The study, published in journal Environmental Science & Technology, suggests that cutting food waste will help food security and reduce agriculture’s climate burden, which according to one of the key authors is playing an increasingly important role when it comes to carbon dioxide emissions.
The study found that about 10% of global greenhouse gas emissions from agriculture could be traced back to food waste by 2050. It examined past datasets and used future scenarios to identify pathways that could deliver improvements in food security and CO2 emissions.
“Avoiding food loss could pose a leverage to various challenges at once, reducing environmental impacts of agriculture, saving resources used in food production, and enhance local, regional, and global food security”
It found that the global food requirement has changed from 2,300 calories per person each day to 2,400 calories per person each day during the past 50 years, while the food surplus grew from 310 calories per person each day to 510.
Over the same period, greenhouse gas emissions associated with food surplus increased from 130m tonnes of CO2 equivalent per year to 530mi tonnes – an increase of more than 300%.
Future scenarios calculated that emissions associated with the food wasted may “increase tremendously” to up to 2.5 giga-tonnes of CO2 equivalent per year.
Prof Jurgen Kropp from the Potsdam Institute for Climate Impact Research, Germany, one of the study’s co-authors told BBC News: “As many emerging economies like China or India are projected to rapidly increase their food waste as a consequence of changing lifestyle, increasing welfare and dietary habits towards a larger share of animal-based products, this could over proportionally increase greenhouse-gas emissions associated with food waste [while] undermining efforts for an ambitious climate protection.
“Avoiding food loss could pose a leverage to various challenges at once, reducing environmental impacts of agriculture, saving resources used in food production, and enhance local, regional, and global food security.”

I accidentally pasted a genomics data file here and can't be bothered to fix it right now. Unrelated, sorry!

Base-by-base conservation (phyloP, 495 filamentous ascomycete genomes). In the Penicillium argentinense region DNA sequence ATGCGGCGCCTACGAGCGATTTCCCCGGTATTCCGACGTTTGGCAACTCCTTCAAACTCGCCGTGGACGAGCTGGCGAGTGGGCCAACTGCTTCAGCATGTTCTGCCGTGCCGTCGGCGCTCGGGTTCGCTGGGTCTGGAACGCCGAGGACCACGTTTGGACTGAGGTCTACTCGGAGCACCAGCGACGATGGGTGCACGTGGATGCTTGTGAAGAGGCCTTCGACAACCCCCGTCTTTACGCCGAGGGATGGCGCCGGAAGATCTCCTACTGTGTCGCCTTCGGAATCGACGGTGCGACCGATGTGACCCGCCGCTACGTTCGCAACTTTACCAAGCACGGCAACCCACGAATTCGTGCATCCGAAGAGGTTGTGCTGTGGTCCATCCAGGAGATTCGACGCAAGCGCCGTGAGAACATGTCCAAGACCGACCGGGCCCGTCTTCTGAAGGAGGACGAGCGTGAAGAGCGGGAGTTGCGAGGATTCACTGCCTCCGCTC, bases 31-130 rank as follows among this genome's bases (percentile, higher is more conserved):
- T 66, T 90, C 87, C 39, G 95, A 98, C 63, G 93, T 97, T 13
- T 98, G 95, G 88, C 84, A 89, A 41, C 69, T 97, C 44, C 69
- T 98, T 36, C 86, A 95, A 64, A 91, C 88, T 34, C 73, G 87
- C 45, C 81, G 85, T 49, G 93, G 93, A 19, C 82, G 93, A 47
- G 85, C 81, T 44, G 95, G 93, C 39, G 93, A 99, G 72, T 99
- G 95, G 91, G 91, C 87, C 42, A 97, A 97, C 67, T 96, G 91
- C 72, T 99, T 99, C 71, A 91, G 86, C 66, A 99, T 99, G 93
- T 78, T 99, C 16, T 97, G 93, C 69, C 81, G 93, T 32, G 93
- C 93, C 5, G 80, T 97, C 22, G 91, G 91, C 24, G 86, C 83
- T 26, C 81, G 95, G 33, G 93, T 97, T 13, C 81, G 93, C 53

Sustainable Development Goals
Last year the United Nations (UN) announced the inclusion of goals for sustainable waste management in the new Sustainable Development Goals (SDGs) for 2030, including goal 12.3, which aims to halve global food waste at the retail and consumer level, and reducing food losses along production and supply chains.
To help achieve this, 30 CEOs, government ministers, global institution executives, and civil society leaders have come together to form Champions 12.3. Its aim is to increase political and social momentum to achieve this 2030 target.
The Champions 12.3 coalition will work to create political, business and social momentum to reduce food loss and waste around the world and will inspire action by leading by example, motivating others to reduce food waste and communicating the importance of food loss and waste reduction.
In March this year, WRAP unveiled Courtauld Commitment 2025, a commitment that brings together UK organisations from across the food system for the first time to make food and drink production and consumption more sustainable for the future.
The commitment goes further than ever before with three ambitious targets:
- A 20% reduction in food and drink waste arising in the UK
- A 20% reduction in greenhouse gas intensity of food & drink consumed in the UK
- A reduction in impact associated with water use in the supply chain